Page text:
Wednesday, March 18, 2009

We sailed yesterday with 21 kids from one of our favorite schools, and though we had no wind we had the happy notion to motor eight miles and look for whales, which we found off Point Vincente, a couple of grays. On the way back we saw some much larger finbacks, and several large groups of dolphins. The kids were happy. After hauling halyards and sheets for three hours, several of them went aloft to furl sails and one left the foretop only with great reluctance. A good day’s work.

Along with the kids came a group of USC students doing research on how we teach kids. These were college students, I say, and the natural impermeable confidence of their age was greatly augmented by the confidence conferred by their choice of study. That is, leadership. It turns out there is indeed a scholarship of the art of leading--though perhaps it’s not scholarship so much as an attempt to ennoble all that daffy business literature now crowding airport bookstores. We had aboard some of its scholars, pursuing their business degrees even into hardscrabble San Pedro, and they brought a video camera.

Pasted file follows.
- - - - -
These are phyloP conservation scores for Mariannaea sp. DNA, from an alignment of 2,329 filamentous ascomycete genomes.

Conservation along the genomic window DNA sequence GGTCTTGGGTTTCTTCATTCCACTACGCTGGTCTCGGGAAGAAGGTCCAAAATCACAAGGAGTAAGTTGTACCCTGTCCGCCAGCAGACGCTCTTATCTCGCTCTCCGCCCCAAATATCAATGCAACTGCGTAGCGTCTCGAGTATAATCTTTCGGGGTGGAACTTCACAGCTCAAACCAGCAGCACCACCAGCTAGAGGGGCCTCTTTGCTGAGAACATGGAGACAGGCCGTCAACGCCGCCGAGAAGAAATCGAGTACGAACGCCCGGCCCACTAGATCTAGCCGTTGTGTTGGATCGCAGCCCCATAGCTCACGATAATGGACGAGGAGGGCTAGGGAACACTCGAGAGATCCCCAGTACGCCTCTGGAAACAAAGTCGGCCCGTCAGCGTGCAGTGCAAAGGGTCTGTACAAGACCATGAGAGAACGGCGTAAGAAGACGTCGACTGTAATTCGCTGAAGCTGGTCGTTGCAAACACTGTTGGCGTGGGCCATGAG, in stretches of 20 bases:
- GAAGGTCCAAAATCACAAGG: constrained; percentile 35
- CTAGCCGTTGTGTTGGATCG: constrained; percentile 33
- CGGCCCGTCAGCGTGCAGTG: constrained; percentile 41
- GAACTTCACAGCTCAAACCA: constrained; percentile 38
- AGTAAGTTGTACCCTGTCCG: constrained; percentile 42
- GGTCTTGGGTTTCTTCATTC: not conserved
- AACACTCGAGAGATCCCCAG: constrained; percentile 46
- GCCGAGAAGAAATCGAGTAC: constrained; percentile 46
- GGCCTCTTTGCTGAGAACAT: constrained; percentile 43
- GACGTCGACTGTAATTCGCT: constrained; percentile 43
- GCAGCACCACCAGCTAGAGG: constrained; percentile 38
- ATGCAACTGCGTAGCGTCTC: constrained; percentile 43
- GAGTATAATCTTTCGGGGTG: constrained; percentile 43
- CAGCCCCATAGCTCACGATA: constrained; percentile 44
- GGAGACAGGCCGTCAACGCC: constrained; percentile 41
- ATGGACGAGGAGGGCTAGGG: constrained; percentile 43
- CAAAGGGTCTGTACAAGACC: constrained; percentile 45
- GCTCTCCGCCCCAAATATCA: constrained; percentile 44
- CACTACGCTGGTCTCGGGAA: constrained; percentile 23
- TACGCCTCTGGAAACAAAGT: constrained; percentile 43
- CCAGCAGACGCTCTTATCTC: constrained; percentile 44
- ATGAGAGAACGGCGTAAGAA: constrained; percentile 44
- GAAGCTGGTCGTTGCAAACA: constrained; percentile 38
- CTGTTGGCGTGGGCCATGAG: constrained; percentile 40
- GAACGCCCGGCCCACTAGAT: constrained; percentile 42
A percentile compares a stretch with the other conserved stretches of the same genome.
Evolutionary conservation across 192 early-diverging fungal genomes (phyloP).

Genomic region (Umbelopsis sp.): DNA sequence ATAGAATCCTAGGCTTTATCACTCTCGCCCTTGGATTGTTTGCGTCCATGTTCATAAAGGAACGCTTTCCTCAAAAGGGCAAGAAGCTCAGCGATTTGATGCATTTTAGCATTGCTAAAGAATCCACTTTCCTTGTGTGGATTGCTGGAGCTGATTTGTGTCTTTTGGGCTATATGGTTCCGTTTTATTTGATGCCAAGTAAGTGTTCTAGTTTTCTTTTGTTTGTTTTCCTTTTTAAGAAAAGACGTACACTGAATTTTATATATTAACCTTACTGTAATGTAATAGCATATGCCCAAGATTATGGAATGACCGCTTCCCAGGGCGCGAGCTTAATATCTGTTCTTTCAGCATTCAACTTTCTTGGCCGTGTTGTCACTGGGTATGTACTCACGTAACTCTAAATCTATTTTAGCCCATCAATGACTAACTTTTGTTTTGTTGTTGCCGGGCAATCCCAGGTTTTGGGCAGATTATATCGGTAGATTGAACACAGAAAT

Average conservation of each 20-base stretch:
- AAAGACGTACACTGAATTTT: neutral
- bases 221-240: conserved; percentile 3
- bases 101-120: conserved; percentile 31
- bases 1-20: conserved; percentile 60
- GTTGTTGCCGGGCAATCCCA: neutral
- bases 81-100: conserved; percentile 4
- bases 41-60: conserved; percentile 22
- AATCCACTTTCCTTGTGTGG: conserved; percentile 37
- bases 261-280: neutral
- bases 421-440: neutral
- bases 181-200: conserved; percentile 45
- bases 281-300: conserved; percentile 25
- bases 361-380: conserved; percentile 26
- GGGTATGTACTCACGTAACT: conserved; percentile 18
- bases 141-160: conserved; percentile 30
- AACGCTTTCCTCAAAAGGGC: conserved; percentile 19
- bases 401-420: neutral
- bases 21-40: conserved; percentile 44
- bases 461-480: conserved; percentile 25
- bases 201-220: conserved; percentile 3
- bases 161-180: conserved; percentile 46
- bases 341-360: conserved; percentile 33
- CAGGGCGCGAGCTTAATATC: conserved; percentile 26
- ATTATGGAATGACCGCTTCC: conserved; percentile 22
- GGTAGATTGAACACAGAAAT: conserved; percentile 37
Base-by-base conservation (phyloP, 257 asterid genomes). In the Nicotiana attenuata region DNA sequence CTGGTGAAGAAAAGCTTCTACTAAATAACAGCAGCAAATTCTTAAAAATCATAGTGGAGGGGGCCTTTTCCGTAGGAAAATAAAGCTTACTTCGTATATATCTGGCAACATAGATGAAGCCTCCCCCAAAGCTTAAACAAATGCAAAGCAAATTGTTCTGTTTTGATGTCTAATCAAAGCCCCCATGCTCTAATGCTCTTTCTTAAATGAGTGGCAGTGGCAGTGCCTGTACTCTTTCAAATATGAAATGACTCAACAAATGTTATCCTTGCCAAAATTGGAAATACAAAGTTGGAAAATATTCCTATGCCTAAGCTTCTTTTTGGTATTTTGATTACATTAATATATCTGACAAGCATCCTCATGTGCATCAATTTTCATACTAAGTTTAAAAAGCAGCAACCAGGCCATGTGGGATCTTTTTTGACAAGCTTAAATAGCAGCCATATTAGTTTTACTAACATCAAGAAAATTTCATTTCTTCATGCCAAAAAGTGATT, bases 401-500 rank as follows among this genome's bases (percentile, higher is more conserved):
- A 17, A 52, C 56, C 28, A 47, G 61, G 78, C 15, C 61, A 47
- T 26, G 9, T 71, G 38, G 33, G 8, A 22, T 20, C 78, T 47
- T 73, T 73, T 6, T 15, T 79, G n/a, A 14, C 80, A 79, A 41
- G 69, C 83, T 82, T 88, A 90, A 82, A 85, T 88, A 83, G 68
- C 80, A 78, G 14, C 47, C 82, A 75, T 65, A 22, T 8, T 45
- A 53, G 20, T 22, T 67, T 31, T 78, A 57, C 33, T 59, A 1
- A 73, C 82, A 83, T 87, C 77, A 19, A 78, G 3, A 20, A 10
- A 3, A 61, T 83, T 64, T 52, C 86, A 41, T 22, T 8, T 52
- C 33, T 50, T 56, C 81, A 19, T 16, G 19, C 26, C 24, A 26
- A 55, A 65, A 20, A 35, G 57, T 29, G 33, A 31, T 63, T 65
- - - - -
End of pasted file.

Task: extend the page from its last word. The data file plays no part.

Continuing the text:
If you happen to take a leadership class at USC somewhere down the line, you might see a video briefly showing a baked-looking man in a floppy hat, explaining how not to fall off the shrouds when climbing. That will be me. The young leaderlings gave me the names of several books on the topic of leadership, several of which—prepare for a surprise!—were written by their professors. Reading them I might learn the various styles and strategies of leadership, and something of the lives of great leaders, who have of course occupied all the ages. For indeed, we will profitably study not only the lives of great modern leaders, such as the men who run our proud corporations; we can also study great leaders of the past, such as Julius Caesar, Machiavelli and Sun Tzu.

The leaderlings were unfortunately no less prone to sea sickness than the non-leaders aboard, and for long periods the progress of their training had to be halted so they could lean over the rail.